A Concordance for John M. Ford's The Dragon Waiting
[Jan 1480 - Feb 1480] 12. Transformations

For two months there had been no crowned King of England; there was a Queen, but until a week ago she had been missing somewhere, and anyway dowager queens were stale fish on the market.

A reference both to Elizabeth and to Margaret of Anjou, who has been lurking in France since 1471.

Edward IV died in late November or early December of 1479 (p265), and the coronation was scheduled for late January of 1480 (p298). Two months fits this timeline.

Certainly the boys who threw stones at the old witch on the street were not thinking of politics, and their chant of Cundrie, Cundrie, pass me by! Loathly Damsel, prophesy! referred to nothing found on the Parliament Rolls.

Charges of witchcraft and sorcery were mixed in with all the political oustings that went before Parliament in this era. (See the Duke of Clarence, for example. Elizabeth Woodville and Rivers's mother (p277) were also accused of witchcraft at various times.)

Other fiction:

In the medieval story of Sir Parzival, Cundrie was a sorceress who served, or guarded, or was an avatar of, the Holy Grail. "Loathly Damsel" describes her -- "loathly" both in the senses of "ugly" and "fearsome."

The Loathly Damsel theme appears in many medieval legends. Often (though not in Parzival's tale), if the hero is able to ignore the lady's hideousness, or treats her honorably, she reveals herself as young and beautiful. (Which will occur in this scene; see p315.)

"Oh... what is your name? Hugh." She put a hand to her face, dug the nails deep into her flesh; Hugh Wetherby paled.

And then the warts and wrinkles came away in a handful of charcoal and lard. "Tell the Duchess... I'm afraid I've lost her loan to me, and more besides. May I please come in?"

Cynthia has returned to the hag makeup that she used in Florence (p79). Although, we will learn, the limp is real.

The loan was Cecily's silver owl pendant; see p193. She left the pendant behind when she fled the soldiers in Wales, because she had removed it (and everything else but her gown) for Hywel's transport spell (p258).

"[...] Now, don't argue. Do you think I'd have sent my youngest girl to her tournaments without armor? Well, then."

Cecily mentioned her warrior daughter Ursula on p176.

See also: p321 (stiletto blade)

At the Bloody Tower, the door was opened by a doddering man in a pop-seamed, thread-picked surcoat, carrying a partizan which seemed an impossible load, let alone a useful weapon.

Giles again. A partizan (or partisan) is a heavy pole-arm, like a spear with an elaborate pronged head.

"[...] Captain Dimitrios Ducas and Professor Gregory von Bayern. If I might see one of them?"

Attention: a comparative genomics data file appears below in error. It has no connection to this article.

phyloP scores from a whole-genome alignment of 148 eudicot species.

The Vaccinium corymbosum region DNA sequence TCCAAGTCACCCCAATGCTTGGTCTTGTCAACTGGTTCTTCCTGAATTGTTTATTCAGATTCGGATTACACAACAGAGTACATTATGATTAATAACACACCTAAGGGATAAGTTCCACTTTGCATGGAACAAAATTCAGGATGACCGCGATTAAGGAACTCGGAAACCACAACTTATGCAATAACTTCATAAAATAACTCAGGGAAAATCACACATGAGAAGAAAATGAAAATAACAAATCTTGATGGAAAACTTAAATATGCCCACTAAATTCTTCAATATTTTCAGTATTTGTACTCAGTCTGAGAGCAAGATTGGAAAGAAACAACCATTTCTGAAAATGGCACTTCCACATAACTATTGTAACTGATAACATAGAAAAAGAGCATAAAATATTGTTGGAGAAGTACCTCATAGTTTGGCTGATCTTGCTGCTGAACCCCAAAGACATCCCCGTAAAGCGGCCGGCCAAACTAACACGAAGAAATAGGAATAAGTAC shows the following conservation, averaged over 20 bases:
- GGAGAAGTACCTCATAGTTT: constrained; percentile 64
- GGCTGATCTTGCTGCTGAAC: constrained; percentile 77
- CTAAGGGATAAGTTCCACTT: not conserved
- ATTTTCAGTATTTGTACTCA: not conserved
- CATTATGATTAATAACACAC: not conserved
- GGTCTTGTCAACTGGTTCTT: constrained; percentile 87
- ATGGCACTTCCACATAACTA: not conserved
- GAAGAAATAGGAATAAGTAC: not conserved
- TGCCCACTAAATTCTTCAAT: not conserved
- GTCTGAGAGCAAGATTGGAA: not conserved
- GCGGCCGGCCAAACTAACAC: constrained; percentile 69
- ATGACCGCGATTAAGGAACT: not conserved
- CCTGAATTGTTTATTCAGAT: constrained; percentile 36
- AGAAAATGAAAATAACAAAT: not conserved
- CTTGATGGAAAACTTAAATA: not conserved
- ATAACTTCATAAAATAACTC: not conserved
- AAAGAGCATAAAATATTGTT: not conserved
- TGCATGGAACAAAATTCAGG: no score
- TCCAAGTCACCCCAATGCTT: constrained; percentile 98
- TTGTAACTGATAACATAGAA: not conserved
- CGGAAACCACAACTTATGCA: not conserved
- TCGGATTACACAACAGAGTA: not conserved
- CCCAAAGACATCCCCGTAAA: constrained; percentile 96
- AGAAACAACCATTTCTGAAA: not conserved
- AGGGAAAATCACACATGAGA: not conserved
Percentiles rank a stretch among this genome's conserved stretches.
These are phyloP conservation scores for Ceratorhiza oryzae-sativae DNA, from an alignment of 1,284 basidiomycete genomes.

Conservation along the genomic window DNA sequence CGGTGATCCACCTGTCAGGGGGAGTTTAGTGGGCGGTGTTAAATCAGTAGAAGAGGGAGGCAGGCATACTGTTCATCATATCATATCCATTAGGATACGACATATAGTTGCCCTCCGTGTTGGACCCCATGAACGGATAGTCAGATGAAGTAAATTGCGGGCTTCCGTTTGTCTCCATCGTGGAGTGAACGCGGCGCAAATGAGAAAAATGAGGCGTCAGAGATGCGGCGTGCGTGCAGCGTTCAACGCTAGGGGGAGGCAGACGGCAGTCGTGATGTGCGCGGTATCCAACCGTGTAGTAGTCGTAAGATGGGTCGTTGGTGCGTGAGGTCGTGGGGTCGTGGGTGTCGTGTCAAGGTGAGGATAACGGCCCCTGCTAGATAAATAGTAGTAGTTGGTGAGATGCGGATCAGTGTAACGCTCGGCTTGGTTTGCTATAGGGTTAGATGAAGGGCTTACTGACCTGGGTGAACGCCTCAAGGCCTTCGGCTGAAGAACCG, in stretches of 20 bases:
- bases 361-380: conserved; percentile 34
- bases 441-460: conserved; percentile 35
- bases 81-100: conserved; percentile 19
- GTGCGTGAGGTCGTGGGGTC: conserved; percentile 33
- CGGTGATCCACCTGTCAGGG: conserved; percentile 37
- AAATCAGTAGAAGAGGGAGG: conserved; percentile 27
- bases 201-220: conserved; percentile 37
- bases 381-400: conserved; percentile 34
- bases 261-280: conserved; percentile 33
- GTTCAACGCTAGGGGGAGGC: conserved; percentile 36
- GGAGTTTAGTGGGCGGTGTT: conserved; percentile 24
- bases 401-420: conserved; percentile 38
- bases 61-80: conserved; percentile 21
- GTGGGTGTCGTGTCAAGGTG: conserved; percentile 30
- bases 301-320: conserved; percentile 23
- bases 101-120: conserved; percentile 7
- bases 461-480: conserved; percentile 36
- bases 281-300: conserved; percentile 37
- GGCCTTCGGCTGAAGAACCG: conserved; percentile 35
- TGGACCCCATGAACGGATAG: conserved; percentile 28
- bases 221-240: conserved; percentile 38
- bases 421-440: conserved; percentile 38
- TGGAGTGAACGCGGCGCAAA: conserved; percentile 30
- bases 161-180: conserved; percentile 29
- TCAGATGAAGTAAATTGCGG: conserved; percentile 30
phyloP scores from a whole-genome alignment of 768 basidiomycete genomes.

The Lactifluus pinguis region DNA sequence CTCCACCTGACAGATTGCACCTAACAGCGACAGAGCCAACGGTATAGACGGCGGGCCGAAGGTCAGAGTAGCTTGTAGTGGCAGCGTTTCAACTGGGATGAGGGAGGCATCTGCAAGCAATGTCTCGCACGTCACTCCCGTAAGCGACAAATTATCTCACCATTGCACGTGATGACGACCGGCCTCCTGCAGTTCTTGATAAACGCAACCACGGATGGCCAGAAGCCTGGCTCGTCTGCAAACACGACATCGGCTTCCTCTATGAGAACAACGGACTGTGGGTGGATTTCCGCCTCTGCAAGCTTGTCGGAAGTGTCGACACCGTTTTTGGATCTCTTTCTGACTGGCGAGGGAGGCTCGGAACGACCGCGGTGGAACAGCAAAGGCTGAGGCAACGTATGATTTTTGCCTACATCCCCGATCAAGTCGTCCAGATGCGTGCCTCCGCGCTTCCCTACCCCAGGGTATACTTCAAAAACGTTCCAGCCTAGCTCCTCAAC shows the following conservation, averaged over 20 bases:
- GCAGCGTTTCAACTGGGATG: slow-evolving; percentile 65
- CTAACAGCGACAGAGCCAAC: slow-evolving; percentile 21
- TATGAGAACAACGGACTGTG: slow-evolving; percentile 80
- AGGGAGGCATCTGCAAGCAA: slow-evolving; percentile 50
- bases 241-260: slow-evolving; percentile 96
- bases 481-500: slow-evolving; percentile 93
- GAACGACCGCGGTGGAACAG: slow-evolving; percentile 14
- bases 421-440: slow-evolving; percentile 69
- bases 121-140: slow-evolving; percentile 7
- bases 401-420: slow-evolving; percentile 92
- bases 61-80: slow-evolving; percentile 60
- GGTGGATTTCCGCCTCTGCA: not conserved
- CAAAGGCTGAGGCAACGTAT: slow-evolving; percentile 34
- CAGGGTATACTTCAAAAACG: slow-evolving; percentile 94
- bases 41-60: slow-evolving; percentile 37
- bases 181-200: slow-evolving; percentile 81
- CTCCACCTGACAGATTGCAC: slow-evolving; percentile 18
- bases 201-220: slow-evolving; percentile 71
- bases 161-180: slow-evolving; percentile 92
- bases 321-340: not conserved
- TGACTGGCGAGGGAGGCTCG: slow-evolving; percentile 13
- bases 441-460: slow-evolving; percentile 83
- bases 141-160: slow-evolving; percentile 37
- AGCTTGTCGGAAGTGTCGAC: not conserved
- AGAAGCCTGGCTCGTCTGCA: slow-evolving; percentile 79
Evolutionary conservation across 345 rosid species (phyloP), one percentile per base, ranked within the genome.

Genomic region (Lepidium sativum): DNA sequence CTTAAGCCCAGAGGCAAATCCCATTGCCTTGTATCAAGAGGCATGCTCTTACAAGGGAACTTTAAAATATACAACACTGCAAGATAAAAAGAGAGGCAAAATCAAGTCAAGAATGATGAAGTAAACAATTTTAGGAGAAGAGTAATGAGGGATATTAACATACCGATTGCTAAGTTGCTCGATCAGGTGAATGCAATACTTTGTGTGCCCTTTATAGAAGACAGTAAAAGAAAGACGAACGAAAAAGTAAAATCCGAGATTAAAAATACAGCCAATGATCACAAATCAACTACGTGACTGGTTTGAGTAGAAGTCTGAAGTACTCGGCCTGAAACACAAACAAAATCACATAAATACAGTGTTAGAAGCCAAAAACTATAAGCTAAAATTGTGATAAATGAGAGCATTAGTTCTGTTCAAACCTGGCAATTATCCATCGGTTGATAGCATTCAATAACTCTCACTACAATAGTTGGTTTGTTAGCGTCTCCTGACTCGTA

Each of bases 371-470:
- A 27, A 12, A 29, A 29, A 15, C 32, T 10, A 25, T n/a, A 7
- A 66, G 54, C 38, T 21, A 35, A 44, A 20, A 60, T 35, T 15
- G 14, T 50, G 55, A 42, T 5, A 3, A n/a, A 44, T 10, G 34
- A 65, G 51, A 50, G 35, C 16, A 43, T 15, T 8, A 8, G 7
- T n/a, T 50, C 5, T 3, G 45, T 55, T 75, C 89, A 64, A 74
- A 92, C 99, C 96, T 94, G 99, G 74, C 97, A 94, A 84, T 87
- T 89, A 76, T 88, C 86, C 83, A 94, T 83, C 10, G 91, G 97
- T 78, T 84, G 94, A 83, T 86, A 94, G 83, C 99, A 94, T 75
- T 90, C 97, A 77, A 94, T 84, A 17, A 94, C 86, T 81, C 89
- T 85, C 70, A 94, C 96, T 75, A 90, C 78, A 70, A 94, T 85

The guardsman thought a moment. "Why, yes, I know of them. But they aren't here. They've gone to Wales."

"Wales...?" she said [...]

"With the Duke of Buckingham's company. The Duke is to follow--"

Buckingham has maneuvered Richard into sending him to Wales; he mentioned it in the edited message that he prepared (p309). Richard knows that Buckingham is heading there, bringing Morton as a prisoner (p307). He thinks Dimi and Gregory are with them; he does not, of course, know that they are in a Tower prison cell.

You can't sleep now. One wink now and you never will wake.

With only that transition, Cynthia has drifted into sleep, and is now dreaming of her escape from Buckingham's men in Wales (p261). The following scene is effectively a flashback.

Wizards sent things in moonlight, she remembered, and sometimes died in the sendings.

Recalling Guillaume. The use of the moon in sending the Exemplification was described on p160.

She had lost Cecily's owl, she realized.

See p315.

[...] and in a fleeting moment of absolute clarity Cynthia understood the difference between magic and miracles.

Cynthia was, of course, injured near Mary's cottage (see p257). She has crawled up the last stretch of road with a bullet in her leg, and avoided Buckingham's men as she did it. It does not occur to her what of the miracle is her own.

Eventually they had to talk about Hywel. "I cannot find him," Mary said, simply as fact.

We do not know whether simple unconsciousness would hide Hywel from Mary's perception, or whether a wizard would have to be present, or whether it could merely be a magical device such as the soldiers carried (p260).

(Or Hywel could be dead; but our faith, with Mary's, is that this is not so.)

"[...] Someday we will be only spirit, and all one; but here on earth we're made of earth and sometimes flesh must touch."